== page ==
3.3. Desorption

Regeneration of a biosorbent for repeated use is a critical issue in practical application. The recovery of heavy metals from metal-laden biomass has been approached by utilizing various desorption agents, including HCl, H2SO4, Na2CO3, EDTA, and mercaptoethanol [2831]. Among these approaches, decreasing the pH value using HCl and EDTA appears to have had the best desorption efficiency and was thus selected as the desorption agent in the present study. To determine the optimal HCl and EDTA concentrations for metal desorption, the amount of metals released from treated squid melanin at different concentrations of desorption agents was observed in Table 1. Briefly, it appears that both Cd(II) and Pb(II) can be almost completely recovered by washing twice with 0.01 M HCl, about 95% and 98.5%. An increase in the acid or EDTA concentration resulted in a more complete desorption of Cd(II) and Pb(II); the desorption rate can exceed 99.5%. After desorption, the squid melanin was reapplied to 2 mM/L metal ion solutions, with adsorption rates of 88.6% and 92.3%, respectively; this indicates that squid melanin is a reasonable natural source to absorb heavy metal contaminants.

3.4. IR Analysis

Binding of metal ions was expected to affect the transition frequencies of the coordinated functional groups. If metal ions bound to a COO–group, then concentration-dependent changes would appear in the infrared region characteristic of the C=O stretching frequency of the acid moiety. Likewise, if ions are bound with OH or NH groups, we would anticipate changes in the infrared spectrum (loss of N-H and O-H intensity) reflecting deprotonation to accommodate binding of metal cations. Previously reports about analyses of the infrared spectra of natural and synthetic melanins indicate the following. In indole or pyrrole systems, For NH ( 3200  ) and OH stretching ( 3400  ), the peak assignments were 3200–3500  . For COOH and C=O stretching, the peak assignment was 1710  ; for aromatic C=C and C=N bending and C=O stretching (non-carboxylic acid), it was 1590–1690  ; for C=O stretching ionized COO–, it was 1580  ; and for phenol OH and the carboxyl OH, it was 1250  .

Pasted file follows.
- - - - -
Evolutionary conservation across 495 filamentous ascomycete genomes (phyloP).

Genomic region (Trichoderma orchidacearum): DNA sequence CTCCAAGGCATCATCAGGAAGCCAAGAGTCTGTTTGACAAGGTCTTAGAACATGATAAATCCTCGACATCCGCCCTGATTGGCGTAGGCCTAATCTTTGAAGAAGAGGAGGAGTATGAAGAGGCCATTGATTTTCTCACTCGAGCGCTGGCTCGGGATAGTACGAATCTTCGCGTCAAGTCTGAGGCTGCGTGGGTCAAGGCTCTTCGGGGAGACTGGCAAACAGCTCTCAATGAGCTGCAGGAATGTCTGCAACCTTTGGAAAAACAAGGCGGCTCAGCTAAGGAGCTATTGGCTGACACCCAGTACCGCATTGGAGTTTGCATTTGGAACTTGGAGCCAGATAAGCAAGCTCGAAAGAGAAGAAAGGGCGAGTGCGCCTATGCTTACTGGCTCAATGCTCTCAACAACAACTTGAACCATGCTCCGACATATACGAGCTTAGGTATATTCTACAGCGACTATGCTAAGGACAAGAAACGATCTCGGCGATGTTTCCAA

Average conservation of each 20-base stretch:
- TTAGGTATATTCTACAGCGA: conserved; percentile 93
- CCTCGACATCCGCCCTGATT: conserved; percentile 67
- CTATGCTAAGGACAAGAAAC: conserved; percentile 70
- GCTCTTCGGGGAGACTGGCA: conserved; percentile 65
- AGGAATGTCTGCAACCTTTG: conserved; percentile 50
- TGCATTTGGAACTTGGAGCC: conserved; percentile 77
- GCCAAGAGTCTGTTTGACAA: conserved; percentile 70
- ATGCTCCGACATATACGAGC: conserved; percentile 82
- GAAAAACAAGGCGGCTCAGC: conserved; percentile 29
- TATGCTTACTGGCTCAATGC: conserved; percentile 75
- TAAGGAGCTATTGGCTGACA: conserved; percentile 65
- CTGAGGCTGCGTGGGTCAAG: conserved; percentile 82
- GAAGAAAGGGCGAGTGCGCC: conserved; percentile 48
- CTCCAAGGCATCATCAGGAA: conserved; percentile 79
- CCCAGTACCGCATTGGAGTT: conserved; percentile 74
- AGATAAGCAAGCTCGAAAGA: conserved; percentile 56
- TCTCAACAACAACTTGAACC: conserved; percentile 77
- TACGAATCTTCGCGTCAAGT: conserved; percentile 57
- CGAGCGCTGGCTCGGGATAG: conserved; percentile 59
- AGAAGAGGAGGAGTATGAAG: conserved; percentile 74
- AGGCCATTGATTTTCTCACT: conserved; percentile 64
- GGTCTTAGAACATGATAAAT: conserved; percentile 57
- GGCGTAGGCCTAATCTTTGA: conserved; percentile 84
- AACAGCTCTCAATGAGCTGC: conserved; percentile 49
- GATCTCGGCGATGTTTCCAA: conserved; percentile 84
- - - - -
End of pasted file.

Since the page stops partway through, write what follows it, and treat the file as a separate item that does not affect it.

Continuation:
All the tests on this subject were conducted in pH 6.0 conditions. Figures 3 and 4 show the effect of added metal on the intensity of observed infrared transitions. With increasing concentrations of bound Cd(II), the intensity of the protonated NH (3200  ) and phenolic OH (3400  ) bands decreased notably (Figure 3(b)), which indicated deprotonation of the OH group of phenolic groups upon metal binding. However, the intensity of the COOH (1710  ) adsorption band was not affected (Figure 3(a)).

In contrast to Cd(II), the intensity of the COOH adsorption band increases upon the binding of Pb(II) for solution concentrations increase (Figure 4(a)). At the same time, the intensity of the OH and NH band decreases (Figure 4(b)). This suggests that unlike Cd(II) binds only to the catechol groups and amino groups, Pb(II) also binds to the carboxyl group.

All these results indicate that phenolic hydroxyl (OH), carboxyl (COOH), and amine groups (NH) are likely potential binding functional groups for metal ions. However, the specific binding sites for Cd(II) and Pb(II) are different.

3.5. SEM Assay

Resuspended squid melanin was exposed to a 5 mM solution of Cd(II) (or Pb(II)), and the resulting preparations were washed and freeze-dried. Amino acid analysis indicated no change of amino acid composition. SEM images (Figures 5(a), 5(b) and 5(c)) of the squid melanin granules before (Figure 5(a)) and after binding with Cd(II) (Figures 5(a) and 5(b)) and Pb(II) (Figure 5(c)) confirm that binding to iron does not affect their morphology; the granules are nearly spherical in shape, with a mean diameter of  nm. Further DSC curve analysis indicated that the squid melanin’s stability rises after it is enriched with heavy metals (data not shown).

4. Conclusion

The biosorption of two heavy metals, Cd(II) and Pb(II), using squid melanin was evaluated in the present study. At a concentration of 2 mM/L metal ions, 95% adsorption efficiency was reached for both Cd(II) and Pb(II), with maximum binding contents of 0.93 mM/g and 0.65 mM/g, respectively. Temperature had no obvious effect on the adsorption of the metals, and in a pH range from 4.0 to 7.0, the adsorption yield was high and stable. Salts had no obvious effect on the binding of Pb(II), though they greatly reduced the adsorption of Cd(II), suggesting that they bound to the same functional groups in squid melanin. Infrared analysis revealed phenolic hydroxyl (OH), carboxyl (COOH), and amine groups (NH) as the possible functional groups responsible for metal binding in squid melanin; however, the specific binding sites for Pb(II) and Cd(II) were different. Squid ink is the waste of squid products processing; it has caused a lot money and labor to disposal. However, there was no report on reasonable utilize of it, especially melanin, which is the main component of squid ink. We have thus demonstrated squid melanin’s potential as a new material for removing heavy metals from low-strength wastewater, an application not previously considered by other scientists.


This work was supported in part by the National Supporting Plan of China (2008BAD94B01), the National Natural Science Foundation of China (30871944), the National High-tech Research and Development project of China, and a National Agricultural Research Project (2006G41(3)).